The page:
17 Aug Researching Ethically With (Other) Animals In The Humanities And Social Sciences
Final call for papers! Deadline for abstracts extended until 31st August
13th September 2019, Deakin Downtown, Melbourne
Research and scholarship focussing on nonhuman animals in the Humanities and Social sciences is of increasing importance in Australia, as it is internationally. Variously referred to as Critical Animal Studies (CAS), Human-Animal Studies (HAS), or Animal Studies, this rapidly emerging field covers a wide range of research approaches and methodologies, across multiple and complex engagement with nonhuman animals as hitherto marginalised, or even invisibilised subjects of our diverse multispecies communities. A common thread in the significant growth in non-human animal research within the social sciences, is the repositioning of animal agency, and thus a concern for animal as subject in social sciences (or in bringing a social sciences perspective to animal ethics and welfare, or human-animal interactions in the natural sciences).
In working with living animals in the humanities and social sciences, there is, however a regulatory lacuna on the conditions and protocols for ethically oriented research towards animal subjects. Ethnographic research on living animals in the fields of human/animal geographies, sociology, anthropology, politics and international relations, development studies, cultural and gender studies, among others, frequently lie outside of the scope of Human Ethics, as well as Animal Ethics (whose regulations are currently determined by the NHMRC for biomedical and cognate research).
In response to this significant gap in discourse, policy, and regulation on researching ethically with living animals in the humanities and social science, we propose a workshop to initiate action in this space. We envisage this workshop as a starting point to addressing this gap formulating the conditions of ethical research in these fields. Against this context, we invite a robust discussion on how researchers working on multispecies scholarship with living animals have addressed these dilemmas so far in their work, and how we might continue to do so productively. We invite papers that address themes that debate the following, among others:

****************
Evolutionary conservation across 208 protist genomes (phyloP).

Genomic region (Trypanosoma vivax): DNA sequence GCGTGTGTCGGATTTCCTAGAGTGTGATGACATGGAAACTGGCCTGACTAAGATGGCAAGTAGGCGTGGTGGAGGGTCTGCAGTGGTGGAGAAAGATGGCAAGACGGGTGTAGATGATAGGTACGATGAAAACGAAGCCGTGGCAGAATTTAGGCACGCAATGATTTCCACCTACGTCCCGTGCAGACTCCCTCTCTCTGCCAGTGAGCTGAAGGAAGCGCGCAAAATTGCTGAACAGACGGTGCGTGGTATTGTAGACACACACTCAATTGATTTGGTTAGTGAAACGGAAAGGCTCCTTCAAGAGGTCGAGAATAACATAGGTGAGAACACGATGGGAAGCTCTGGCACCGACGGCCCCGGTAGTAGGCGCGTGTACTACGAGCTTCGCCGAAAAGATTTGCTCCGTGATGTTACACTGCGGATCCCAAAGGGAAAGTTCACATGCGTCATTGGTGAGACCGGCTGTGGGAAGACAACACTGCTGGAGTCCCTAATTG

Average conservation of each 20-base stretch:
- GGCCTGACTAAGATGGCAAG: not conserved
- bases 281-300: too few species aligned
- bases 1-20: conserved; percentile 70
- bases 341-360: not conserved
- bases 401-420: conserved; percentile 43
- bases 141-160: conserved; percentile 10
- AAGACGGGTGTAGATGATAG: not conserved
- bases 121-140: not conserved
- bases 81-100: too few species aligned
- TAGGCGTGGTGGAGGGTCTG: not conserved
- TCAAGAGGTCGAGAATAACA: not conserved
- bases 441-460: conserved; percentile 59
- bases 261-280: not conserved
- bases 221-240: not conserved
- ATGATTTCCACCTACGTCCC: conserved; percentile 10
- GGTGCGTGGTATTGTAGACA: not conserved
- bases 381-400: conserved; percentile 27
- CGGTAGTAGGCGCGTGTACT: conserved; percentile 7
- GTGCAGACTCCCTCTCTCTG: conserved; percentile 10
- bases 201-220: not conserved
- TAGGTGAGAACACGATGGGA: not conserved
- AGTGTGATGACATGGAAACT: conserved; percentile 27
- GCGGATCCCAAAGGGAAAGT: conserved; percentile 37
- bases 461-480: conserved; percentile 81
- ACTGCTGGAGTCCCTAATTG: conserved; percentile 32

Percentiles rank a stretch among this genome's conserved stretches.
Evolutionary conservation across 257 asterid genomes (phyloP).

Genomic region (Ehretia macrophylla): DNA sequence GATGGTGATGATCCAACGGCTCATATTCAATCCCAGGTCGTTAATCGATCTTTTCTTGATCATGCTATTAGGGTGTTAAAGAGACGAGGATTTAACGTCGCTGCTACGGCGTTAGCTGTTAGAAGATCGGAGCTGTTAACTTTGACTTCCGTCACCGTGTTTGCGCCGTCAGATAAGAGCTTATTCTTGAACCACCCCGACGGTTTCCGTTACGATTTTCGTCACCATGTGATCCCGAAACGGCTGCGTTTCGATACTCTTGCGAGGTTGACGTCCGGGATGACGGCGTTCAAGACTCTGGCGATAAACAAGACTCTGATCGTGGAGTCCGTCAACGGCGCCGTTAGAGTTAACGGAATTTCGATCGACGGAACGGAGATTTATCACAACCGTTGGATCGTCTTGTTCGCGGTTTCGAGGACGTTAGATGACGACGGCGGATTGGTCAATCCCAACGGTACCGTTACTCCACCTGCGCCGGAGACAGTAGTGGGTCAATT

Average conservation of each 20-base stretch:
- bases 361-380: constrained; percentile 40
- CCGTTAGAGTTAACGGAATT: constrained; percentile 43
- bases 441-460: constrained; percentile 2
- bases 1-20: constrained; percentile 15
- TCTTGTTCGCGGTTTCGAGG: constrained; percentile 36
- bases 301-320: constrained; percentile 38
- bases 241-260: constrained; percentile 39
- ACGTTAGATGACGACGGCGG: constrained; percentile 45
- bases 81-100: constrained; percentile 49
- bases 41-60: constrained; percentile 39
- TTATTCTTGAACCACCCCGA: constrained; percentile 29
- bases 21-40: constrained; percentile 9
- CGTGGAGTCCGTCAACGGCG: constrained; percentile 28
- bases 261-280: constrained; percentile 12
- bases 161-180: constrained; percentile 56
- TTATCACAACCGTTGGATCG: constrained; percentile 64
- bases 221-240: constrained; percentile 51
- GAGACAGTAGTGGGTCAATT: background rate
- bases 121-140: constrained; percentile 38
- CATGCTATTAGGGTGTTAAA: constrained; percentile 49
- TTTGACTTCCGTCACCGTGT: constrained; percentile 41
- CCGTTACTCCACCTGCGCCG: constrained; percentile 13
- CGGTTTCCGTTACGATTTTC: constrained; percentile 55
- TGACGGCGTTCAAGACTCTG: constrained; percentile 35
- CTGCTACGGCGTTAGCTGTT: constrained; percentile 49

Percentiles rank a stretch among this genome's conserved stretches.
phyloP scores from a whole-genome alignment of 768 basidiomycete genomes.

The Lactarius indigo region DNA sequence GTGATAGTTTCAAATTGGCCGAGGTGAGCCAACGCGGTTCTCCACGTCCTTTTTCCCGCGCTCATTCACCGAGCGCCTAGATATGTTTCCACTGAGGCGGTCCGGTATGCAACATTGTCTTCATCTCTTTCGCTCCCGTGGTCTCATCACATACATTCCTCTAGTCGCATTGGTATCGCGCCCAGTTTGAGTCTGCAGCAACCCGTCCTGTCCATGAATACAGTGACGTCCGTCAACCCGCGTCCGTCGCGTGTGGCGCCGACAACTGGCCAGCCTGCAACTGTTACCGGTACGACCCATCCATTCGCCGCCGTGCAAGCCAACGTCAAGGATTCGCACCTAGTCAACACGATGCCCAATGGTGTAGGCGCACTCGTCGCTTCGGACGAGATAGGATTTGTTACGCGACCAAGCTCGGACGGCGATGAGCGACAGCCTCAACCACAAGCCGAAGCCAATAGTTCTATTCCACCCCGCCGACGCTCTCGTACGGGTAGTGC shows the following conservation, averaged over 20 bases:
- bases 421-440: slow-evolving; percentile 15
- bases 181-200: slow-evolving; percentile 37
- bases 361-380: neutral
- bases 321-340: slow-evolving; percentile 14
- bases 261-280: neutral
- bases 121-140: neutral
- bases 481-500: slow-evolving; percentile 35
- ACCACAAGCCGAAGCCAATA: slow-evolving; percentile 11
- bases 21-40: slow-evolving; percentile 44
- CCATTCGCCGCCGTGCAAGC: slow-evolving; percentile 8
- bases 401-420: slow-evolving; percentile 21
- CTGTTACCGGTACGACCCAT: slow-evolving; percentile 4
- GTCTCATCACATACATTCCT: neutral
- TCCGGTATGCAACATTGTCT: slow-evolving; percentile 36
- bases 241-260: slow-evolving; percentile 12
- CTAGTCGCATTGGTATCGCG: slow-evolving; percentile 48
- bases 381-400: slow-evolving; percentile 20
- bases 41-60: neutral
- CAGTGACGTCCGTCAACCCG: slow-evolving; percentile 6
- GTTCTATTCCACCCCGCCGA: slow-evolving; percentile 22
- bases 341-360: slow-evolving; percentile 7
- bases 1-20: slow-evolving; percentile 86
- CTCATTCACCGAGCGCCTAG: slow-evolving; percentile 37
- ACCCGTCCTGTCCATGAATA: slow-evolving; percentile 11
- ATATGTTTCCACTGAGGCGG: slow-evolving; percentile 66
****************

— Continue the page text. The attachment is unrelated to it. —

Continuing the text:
- What constitutes ‘ethical’ research – for other animals
- How are (other) animals framed in social sciences and humanities work? How are humans framed in such scholarship?
- The kind of research that is being done in these fields; and the field conditions of such research that constitute ethical dilemmas in our obligations as researchers to animal subjects;
- How can complex issues of human power, and animal vulnerability be addressed in ethical research?
- What constitutes species-specific ‘consent’ and ‘resistance’, and how can it be accounted for in ethical research with animals?
- The parameters of what constitutes unethical research in these fields for the animals;
- If and how this research intersects, and departs from existing Animal Ethical protocols and conditions; and
- Fundamental principles, and potential innovation in protocols for ethical research with animal subjects in the Humanities and Social Sciences;
- Methodological considerations for ethical animal research
In particular, the workshop envisages conversations around two goals – one, in the immediate future, what an SSH-driven Animal Ethics training protocol might look like. Two, in the medium term, what would be the aims and critical points to lobby for regulatory change in researching with other animals in humanities and social sciences work?
Featured speakers [more speakers TBC]
Dr. Yamini Narayanan, Deakin University
Dr. Yvette Watt, University of Tasmania
Dr. Rowena Lennox, University of Wollongong
Prof. Fiona Probyn Rapsey, University of Wollongong
Associate Professor Grazyna Zadjow, Chair of Human Research Ethics, Deakin University